The Word of Remembrance: Psalm CXIX Part 7
A commentary on Psalm 119:49–56.
Remember your word to your servant, in which you have made me hope. This is my comfort in my affliction, that your promise gives me life. The insolent utterly deride me, but I do not turn away from your law. When I think of your rules from of old, I take comfort, O Lord. Hot indignation seizes me because of the wicked, who forsake your law. Your statutes have been my songs in the house of my sojourning. I remember your name in the night, O Lord, and keep your law. This blessing has fallen to me, that I have kept your precepts.
I am a very forgetful person. My wife can attest to that fact. If I don’t write a task or important piece of information down it’ll fly away, never making an imprint on my memory. I’ve determined to not forget things, though, and I engage this by being a scrupulous user of a to-do list. Nonetheless, it’s interesting to note the psalmist’s choice of words as he begins the 7th section of his masterwork. He implores his Lord to “Remember your word to your servant.” (Ps. 119:49) It’s not like God can forget, so it’s not as if God won’t remember. God can’t forget. He can’t forget you or his promises to you. If you’re his child you are in his utmost care and part of his tenderest affection and attention.
God cares for his own and won’t forget all that he’s vowed to do for, with, and through them. But likewise, God chooses to not remember. God’s omniscient; he knows everything at all times — past, present, and future. This is why it’s beautiful throughout Scripture when the Lord declares that he won’t remember your sins anymore. He chooses not to. Because of the blood-bought pardon of his Son, Jesus Christ, God chooses to forget the sins of those who put their faith in him. “Behold, it was for my welfare that I had great bitterness; but in love you have delivered my life from the pit of destruction, for you have cast all my sins behind your back.” (Isa. 38:17) “I, I am he who blots out your transgressions for my own sake, and I will not remember your sins.” (Isa. 43:25) “For as high as the heavens are above the earth, so great is his steadfast love toward those who fear him; as far as the east is from the west, so far does he remove our transgressions from us.” (Ps. 103:11–12) “He will again have compassion on us; he will tread our iniquities underfoot. You will cast all our sins into the depths of the sea.” (Micah 7:19)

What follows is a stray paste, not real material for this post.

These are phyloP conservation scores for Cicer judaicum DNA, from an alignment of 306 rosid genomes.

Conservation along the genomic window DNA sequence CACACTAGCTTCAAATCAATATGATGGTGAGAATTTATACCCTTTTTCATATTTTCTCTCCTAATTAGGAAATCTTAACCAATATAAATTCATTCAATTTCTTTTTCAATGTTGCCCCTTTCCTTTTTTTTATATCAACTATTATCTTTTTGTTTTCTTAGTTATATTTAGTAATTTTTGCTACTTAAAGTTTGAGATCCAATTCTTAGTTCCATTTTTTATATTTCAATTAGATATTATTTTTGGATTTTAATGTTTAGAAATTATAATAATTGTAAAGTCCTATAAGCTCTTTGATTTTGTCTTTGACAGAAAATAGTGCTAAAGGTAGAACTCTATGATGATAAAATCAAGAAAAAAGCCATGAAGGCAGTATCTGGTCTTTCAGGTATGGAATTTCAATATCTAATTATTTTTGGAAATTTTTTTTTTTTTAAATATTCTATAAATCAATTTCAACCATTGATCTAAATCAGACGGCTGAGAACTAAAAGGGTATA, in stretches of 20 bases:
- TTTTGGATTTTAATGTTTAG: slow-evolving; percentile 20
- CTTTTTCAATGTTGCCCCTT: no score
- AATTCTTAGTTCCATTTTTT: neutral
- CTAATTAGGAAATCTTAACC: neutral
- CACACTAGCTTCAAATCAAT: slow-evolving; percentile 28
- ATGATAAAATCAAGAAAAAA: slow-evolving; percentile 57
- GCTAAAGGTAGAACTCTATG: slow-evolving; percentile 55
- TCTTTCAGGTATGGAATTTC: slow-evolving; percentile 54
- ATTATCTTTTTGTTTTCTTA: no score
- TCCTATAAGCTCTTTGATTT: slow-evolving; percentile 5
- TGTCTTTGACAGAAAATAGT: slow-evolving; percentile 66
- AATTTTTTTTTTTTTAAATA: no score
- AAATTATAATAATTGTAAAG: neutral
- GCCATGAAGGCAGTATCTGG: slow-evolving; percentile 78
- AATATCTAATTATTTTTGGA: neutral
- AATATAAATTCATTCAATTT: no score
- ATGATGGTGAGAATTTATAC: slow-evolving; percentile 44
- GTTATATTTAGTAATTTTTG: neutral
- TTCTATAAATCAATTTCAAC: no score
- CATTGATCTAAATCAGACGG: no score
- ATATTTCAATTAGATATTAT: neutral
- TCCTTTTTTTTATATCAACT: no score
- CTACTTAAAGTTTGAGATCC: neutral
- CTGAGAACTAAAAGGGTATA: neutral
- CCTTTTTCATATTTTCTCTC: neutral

All this God does because he remembers you, your plight, your desperation, and he so longs to be glorified and have his name be magnified by his masterpieces that he sends his Son to forever wipe away your sin. I like how Robert Capon puts it when he says, “Jesus takes all the badness down into the forgettery of his death and offers to the Father only what is held in the memory of his resurrection.” All your sin has been thrown into the “forgettery” of the cross. And now God sees the righteousness of his Son and not the filthiness of your past. It’s this truth that the psalmist is imploring God to “remember.” Remember in the sense that he’s urging the Lord to assure him of this once again. He longs for the fulfillment of the divine promise. This word of perfect pardon and full and free forgiveness is that which the psalmist hopes in, and as determined and resolute as he is, even he forgets, even he needs reassurance of God’s Surety. All his trust is laid upon the veracity of this Word. His plea is for God to awaken his spirit and enliven his faith.
The psalmist knows that all he has is gifted to him by the Word. All his joy comes from living the Word. All his hope comes from knowing the Word. All his love comes from being in the Word. All his life comes from the Living Word. It’s this life-giving Word of Grace that the psalmist here cries unto the Father for reassurance and solace. The psalmist’s hope in affliction arises solely out of God’s Word. His resolution is to be true to God and his precepts. He vows, “I do not turn away from your law.” (Ps. 119:51) Even in the midst of derision and dissension, we can be bolstered by the Word of God to remain constant.
This determination is not a manifestation of anything internal but only because of our all-loving, all-knowing God who sees and knows everything about us. What he puts away is gone forever. You can hope in the Word of God because it promises and assures you of absolution, a full justification and free forgiveness that’s possible because what Jesus has done. Capon says elsewhere:
[God] does not so much deal with our derelictions as he does drop them down the black hole of Jesus’ death. He forgets our sins in the darkness of the tomb. He remembers our iniquities no more in the oblivion of Jesus’ expiration. He finds us, in short, in the desert of death, not in the garden of improvement; and in the power of Jesus’ resurrection, he puts us on his shoulders rejoicing and brings us home. (Grace, 39)
Remember this Word. Remember this forgiveness. And in calamity and chaos, you’ll be grounded in the truth that God holds nothing against you, rather, he’s for you.
Robert Capon, Between Noon and Three: Romance, Law, and the Outrage of Grace (Grand Rapids, MI: Wm. B. Eerdmans, 1997).
Robert Capon, The Parables of Grace (Grand Rapids, MI: Wm. B. Eerdmans, 1996).